I had an opportunity to interview the one and only, official NASCAR Artist Sam Bass at Daytona International Speedway this past week.
Sam Bass has been a race and a music fan since he was seven years old. He’s been drawing and painting race cars since his early childhood. His love of music came from his mom when she use to take him to country music concerts when he was just four years old; Bass use to play in bands during high school and college. So for the past 43 years, he has always dreamed of doing stuff related to music and NASCAR. Dreams do come true. Bass’s two favorite things have come together and has grown into something that he is very passionate about.
Bass’s career actually started back in 1997 when Country super stars Brooks & Dunn contacted him to paint a guitar to be given to Dale Earnhardt as a gift during the 1998 NASCAR 50th Anniversary celebration. In 2001, Bass approached Gibson and asked if he could paint and design the Gibson guitars they were giving away as trophies at Nashville Superspeedway. In 2002, he designed and painted his very first Gibson Guitar trophy.
Back in the day, Bass’s gallery was once located on the second floor of the old Simpson building which occupied space for over 50 years, just right outside of Charlotte Motor Speedway. Unfortunately, he had to vacate that building because CMS wanted the land to expand for more parking spaces. That’s when his good friend, Dale Earnhardt Sr. stepped up. He had offered the land – which his current gallery sits on – across from Turn 3 at CMS. “Earnhardt could have sold that land for a lot more money to someone else, but instead, he offered it to me at a real reasonable price. I will always be forever grateful to him for that,” said Bass.
Some of you may remember when Kyle Busch won at Nashville Superspeedway and smashed up the guitar – which also represents the trophy for Nashville Super Speedway. Sam was upset and hurt because of the time he put into the guitar. Bass has certainly forgiven Busch, and has recently designed and painted one for the Kyle Busch Foundation.
In 1987, Bass had a job with the federal government and he had been there for seven years while chasing his dream with NASCAR since 1981. In 1987, Miller Brewing Company had commissioned Bass to do Bobby Allison’s car for the 1988 season. “I have been a Bobby Allison fan since I was seven years old,” said Bass. “So this was a dream come true.” Bass designed Allison’s Piper Aircraft car for that following season in the Busch Grand National series and his Golden/White Miller High Life car in the Winston Cup Series. The first two designs he ever did was for Bobby Allison. “That’s how my career started,” said Bass.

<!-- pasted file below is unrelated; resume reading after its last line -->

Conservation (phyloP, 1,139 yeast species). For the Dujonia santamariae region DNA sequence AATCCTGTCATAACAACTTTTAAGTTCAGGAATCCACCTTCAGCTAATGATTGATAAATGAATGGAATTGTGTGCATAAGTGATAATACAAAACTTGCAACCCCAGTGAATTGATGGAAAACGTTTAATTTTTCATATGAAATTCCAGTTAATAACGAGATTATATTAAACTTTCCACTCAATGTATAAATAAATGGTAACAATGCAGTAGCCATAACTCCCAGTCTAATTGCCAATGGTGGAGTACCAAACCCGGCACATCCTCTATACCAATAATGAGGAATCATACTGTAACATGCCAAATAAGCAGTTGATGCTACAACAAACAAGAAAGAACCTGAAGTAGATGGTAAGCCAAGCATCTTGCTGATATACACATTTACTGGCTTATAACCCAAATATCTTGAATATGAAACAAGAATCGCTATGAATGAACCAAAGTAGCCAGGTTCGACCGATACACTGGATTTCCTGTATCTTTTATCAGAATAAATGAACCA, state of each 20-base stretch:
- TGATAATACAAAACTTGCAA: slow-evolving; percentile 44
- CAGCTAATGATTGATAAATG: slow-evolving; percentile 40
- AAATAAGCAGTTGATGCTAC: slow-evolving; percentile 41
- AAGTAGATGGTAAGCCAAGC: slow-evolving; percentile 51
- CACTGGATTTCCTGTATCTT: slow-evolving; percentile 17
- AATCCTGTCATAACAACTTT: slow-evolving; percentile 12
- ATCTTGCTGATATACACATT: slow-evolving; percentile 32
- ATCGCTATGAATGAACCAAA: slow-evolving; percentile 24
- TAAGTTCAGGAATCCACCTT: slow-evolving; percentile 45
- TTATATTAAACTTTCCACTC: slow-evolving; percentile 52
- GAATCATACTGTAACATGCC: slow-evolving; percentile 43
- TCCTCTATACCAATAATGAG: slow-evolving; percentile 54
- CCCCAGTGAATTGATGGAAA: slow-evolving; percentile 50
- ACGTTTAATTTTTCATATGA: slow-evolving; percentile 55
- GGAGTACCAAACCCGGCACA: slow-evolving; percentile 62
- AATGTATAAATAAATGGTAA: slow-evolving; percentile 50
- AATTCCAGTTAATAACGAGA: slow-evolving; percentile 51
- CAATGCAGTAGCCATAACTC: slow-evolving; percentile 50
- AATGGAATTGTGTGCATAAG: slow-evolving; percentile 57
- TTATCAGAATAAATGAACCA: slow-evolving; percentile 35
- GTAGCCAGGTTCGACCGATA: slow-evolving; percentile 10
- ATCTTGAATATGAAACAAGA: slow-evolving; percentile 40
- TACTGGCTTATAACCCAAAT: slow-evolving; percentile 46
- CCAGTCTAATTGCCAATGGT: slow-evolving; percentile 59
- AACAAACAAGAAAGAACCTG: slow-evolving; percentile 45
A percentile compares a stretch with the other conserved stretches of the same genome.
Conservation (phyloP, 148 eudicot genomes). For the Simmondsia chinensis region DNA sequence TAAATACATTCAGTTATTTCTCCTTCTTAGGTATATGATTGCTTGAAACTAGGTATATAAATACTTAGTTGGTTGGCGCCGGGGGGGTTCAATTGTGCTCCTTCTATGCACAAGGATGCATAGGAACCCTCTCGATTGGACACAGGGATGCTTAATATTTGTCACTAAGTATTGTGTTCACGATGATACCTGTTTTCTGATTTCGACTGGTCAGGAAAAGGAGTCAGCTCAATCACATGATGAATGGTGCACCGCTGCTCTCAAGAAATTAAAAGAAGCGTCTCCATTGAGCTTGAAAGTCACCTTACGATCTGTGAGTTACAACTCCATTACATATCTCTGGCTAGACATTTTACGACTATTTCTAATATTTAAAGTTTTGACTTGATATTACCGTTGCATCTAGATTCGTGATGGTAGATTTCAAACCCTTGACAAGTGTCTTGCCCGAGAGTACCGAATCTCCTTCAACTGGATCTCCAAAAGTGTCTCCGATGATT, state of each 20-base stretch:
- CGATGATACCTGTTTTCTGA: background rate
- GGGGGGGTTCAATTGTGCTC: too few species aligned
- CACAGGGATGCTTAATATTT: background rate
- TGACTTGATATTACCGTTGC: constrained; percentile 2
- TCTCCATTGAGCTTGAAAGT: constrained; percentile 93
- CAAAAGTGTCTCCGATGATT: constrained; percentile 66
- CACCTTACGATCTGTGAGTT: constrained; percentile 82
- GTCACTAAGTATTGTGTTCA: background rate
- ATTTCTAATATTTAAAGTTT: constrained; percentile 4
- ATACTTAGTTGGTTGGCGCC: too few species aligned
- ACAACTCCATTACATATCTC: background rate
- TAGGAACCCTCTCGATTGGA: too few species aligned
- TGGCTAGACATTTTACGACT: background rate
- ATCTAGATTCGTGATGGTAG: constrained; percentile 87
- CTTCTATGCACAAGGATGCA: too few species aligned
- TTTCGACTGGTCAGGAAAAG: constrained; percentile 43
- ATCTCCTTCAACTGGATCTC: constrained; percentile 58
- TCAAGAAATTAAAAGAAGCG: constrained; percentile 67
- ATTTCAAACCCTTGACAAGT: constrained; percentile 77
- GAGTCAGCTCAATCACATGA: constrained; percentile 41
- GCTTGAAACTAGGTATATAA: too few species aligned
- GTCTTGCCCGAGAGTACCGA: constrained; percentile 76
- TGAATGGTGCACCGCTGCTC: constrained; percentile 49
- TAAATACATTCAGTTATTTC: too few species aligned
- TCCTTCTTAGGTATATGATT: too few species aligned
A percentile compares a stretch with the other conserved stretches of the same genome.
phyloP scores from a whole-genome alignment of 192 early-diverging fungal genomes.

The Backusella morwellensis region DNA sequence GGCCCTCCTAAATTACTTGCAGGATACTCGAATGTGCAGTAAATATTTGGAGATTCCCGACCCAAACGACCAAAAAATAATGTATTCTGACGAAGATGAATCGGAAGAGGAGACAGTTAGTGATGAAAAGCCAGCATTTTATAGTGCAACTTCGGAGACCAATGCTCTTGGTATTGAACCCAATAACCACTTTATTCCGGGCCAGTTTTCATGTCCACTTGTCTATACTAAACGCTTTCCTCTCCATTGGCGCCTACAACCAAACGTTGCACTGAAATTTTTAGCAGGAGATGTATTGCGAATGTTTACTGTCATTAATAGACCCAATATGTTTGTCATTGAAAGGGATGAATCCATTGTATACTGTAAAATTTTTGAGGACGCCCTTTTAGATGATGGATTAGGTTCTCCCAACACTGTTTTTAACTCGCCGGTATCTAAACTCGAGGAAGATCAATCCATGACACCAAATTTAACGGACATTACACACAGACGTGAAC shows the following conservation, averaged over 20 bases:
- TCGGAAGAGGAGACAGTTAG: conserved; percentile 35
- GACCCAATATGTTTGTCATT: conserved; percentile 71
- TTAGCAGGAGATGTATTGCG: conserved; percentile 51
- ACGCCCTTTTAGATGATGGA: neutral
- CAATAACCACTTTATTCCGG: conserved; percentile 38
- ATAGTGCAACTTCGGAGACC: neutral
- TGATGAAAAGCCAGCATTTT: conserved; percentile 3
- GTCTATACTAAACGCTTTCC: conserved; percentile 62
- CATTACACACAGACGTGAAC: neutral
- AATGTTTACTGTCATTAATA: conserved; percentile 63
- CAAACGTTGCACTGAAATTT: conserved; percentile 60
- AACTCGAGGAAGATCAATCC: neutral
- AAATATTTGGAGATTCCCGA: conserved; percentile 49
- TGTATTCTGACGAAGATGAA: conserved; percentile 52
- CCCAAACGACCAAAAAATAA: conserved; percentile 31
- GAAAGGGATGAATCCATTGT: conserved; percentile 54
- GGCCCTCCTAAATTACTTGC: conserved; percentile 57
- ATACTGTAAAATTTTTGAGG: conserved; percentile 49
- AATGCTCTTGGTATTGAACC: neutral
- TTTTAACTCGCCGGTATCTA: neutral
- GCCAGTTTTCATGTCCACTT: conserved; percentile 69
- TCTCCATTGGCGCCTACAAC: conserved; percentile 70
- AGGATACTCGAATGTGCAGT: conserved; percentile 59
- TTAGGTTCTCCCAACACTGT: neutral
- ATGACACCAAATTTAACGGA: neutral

Since May 1985, Bass has designed and painted the program covers for Charlotte Motor Speedway and just recently completed his 70th cover, which represents over 10,000 man hours of work just for the speedway alone. Bass is also in the middle of designing the program cover for Bristol Motor Speedway.
If you happen to see Bass at a race track, chances are he will be accompanied by a minimum of one guitar. This weekend, however, was a busy weekend for Bass. He showed up at Daytona International Speedway, not with one or two guitars, but with four – all for good causes.
For each guitar, Sam stated it takes anywhere from 2-3 weeks, with several hours per day to complete just one – but it could take longer, or less time depending on the difficulty of the design.
The Richard Petty Guitar – Painted in the Richard Petty Blue, with own guitar case representing the official RPM colors as well, right along with the famed face of The King himself, Richard Petty. Bass is donating the autographed Gibson guitar to the Victory Junction Gang for auction.
The Jeff Gordon Guitar – Sam hand painted the front and back of the No. 24 car design he had specifically designed for Jeff Gordon. Bass is donating this guitar to the Jeff Gordon Foundation.
The Event Guitar (NASCAR Unites) – This comes out as Bass’s favorite. From being a huge fan of music, Pop music group Train just happens to be one of Bass’s favorite groups. Unable to actually use the Gibson Guitar during the pre-race concert, as such greats as Tim McGraw, Brad Paisley and Lenny Kravitz had done in the past, Train is currently signed with another guitar brand, so they can not use the Bass designed guitar. However, they agreed to autograph it, along with NASCAR drivers on the back, and Bass will donate it to the NASCAR Foundation.
The Coke Zero 400 Gibson Guitar – will be handed to the winner of Saturday night’s race in Victory Lane. This guitar sparkles with actual bits of metal.
Bass is also starting up a jewelry line with a Roush Fenway spotter’s sister, Stephanie Calinoff. Since it is still in it’s early stages of planning, Bass couldn’t really expand on the details. However, race fans will be able to see some basic holiday jewelry in around October. The newly formed company will be starting out with simple designs, such as checkered flags and helmets and will be touching on Santa and Christmas themed jewelry.
Bass is also currently working on a couple of guitars for the Band Perry for the Indianapolis race, July 29th.
If you are ever at Charlotte Motor Speedway in Concord, North Carolina, please be sure to stop by Sam Bass’s Motorsports Gallery – You will simply see what dreams are made of.